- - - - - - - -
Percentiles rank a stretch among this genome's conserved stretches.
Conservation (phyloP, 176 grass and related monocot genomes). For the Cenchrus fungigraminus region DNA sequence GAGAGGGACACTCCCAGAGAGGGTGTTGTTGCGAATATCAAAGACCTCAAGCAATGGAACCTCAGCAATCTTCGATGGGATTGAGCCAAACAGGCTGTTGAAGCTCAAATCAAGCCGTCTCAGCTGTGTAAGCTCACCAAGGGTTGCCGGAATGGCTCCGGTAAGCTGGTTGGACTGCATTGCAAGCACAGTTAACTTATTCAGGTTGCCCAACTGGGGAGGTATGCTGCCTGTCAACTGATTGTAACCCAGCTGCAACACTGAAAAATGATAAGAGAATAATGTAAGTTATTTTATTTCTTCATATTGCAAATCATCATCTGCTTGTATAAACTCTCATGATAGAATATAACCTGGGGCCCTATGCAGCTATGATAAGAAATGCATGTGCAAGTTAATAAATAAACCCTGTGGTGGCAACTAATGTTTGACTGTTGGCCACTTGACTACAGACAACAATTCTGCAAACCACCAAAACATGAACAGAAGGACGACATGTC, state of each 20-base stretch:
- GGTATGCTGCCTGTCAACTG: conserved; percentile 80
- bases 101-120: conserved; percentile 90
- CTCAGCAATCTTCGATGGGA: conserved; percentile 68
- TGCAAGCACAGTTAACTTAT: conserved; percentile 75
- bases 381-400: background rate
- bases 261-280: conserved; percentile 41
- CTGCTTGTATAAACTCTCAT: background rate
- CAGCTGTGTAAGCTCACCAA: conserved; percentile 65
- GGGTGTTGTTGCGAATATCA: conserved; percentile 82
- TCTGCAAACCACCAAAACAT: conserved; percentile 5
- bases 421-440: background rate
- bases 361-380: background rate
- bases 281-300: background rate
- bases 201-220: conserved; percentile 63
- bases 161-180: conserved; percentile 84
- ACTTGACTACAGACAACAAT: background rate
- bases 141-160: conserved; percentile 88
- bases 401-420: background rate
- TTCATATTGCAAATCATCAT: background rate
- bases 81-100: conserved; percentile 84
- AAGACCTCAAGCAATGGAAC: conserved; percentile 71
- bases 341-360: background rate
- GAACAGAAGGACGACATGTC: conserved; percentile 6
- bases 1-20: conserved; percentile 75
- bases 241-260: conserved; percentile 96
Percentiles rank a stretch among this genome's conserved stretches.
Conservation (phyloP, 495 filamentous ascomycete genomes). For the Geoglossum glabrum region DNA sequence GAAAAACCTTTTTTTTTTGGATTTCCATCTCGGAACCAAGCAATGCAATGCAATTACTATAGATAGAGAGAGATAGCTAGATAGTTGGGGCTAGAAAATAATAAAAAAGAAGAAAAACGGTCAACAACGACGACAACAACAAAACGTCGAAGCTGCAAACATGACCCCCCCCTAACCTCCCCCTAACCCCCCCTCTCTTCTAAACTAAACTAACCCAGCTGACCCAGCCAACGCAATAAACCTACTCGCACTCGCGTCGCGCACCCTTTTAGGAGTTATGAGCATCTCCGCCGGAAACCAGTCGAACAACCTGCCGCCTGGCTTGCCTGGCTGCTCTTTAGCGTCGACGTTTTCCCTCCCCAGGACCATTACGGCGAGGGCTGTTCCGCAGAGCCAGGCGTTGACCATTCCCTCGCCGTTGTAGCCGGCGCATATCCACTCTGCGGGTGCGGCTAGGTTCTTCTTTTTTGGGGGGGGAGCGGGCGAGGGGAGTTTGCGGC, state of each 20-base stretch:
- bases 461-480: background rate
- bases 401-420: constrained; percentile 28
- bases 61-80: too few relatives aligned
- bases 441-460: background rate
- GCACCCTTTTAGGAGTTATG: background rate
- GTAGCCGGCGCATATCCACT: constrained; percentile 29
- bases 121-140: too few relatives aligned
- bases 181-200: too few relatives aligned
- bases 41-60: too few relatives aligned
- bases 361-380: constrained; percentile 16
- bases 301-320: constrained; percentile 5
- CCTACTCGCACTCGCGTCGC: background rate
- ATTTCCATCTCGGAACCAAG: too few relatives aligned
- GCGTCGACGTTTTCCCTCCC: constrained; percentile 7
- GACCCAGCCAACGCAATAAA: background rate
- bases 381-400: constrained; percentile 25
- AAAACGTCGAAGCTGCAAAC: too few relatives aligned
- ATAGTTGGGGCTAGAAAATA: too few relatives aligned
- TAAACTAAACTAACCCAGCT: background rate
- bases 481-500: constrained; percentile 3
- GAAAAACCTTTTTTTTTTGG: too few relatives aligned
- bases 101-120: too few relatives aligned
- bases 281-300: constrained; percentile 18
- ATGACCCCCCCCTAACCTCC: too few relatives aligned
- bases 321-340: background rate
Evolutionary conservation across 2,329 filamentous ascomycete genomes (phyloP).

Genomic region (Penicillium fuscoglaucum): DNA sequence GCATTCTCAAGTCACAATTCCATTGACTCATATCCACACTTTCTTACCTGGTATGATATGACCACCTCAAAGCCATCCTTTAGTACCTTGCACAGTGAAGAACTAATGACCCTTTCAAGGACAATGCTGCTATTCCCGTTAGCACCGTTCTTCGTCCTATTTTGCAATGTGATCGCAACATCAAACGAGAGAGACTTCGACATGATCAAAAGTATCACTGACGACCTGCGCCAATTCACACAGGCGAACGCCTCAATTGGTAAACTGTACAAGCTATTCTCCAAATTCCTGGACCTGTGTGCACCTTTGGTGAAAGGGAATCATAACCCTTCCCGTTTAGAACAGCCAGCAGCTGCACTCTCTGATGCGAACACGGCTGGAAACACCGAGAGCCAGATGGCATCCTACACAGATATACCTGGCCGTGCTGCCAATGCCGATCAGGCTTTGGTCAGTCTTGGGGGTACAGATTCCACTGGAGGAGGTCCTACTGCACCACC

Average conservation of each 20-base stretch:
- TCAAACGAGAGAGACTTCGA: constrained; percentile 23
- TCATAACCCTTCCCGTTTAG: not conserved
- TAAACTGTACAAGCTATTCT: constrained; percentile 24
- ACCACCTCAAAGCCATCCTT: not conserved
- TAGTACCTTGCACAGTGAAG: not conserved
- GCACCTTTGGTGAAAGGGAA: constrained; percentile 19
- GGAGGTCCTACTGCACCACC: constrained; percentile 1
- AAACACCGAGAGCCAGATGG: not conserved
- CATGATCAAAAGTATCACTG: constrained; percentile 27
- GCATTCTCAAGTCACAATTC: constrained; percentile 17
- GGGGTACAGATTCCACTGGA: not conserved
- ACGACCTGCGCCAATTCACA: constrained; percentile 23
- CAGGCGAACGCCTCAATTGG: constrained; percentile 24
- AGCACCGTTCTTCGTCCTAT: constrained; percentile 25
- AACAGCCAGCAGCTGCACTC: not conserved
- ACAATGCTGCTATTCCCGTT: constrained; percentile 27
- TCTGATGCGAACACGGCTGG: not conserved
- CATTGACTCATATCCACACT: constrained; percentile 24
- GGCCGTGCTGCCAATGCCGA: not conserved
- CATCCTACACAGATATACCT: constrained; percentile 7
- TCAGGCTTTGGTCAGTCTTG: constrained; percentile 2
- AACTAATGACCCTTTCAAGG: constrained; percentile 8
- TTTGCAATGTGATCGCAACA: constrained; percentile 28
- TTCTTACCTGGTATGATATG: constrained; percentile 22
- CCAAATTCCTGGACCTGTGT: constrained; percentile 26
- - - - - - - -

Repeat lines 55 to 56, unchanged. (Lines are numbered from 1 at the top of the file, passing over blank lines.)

Evolutionary conservation across 2,329 filamentous ascomycete genomes (phyloP).

Genomic region (Penicillium fuscoglaucum): DNA sequence GCATTCTCAAGTCACAATTCCATTGACTCATATCCACACTTTCTTACCTGGTATGATATGACCACCTCAAAGCCATCCTTTAGTACCTTGCACAGTGAAGAACTAATGACCCTTTCAAGGACAATGCTGCTATTCCCGTTAGCACCGTTCTTCGTCCTATTTTGCAATGTGATCGCAACATCAAACGAGAGAGACTTCGACATGATCAAAAGTATCACTGACGACCTGCGCCAATTCACACAGGCGAACGCCTCAATTGGTAAACTGTACAAGCTATTCTCCAAATTCCTGGACCTGTGTGCACCTTTGGTGAAAGGGAATCATAACCCTTCCCGTTTAGAACAGCCAGCAGCTGCACTCTCTGATGCGAACACGGCTGGAAACACCGAGAGCCAGATGGCATCCTACACAGATATACCTGGCCGTGCTGCCAATGCCGATCAGGCTTTGGTCAGTCTTGGGGGTACAGATTCCACTGGAGGAGGTCCTACTGCACCACC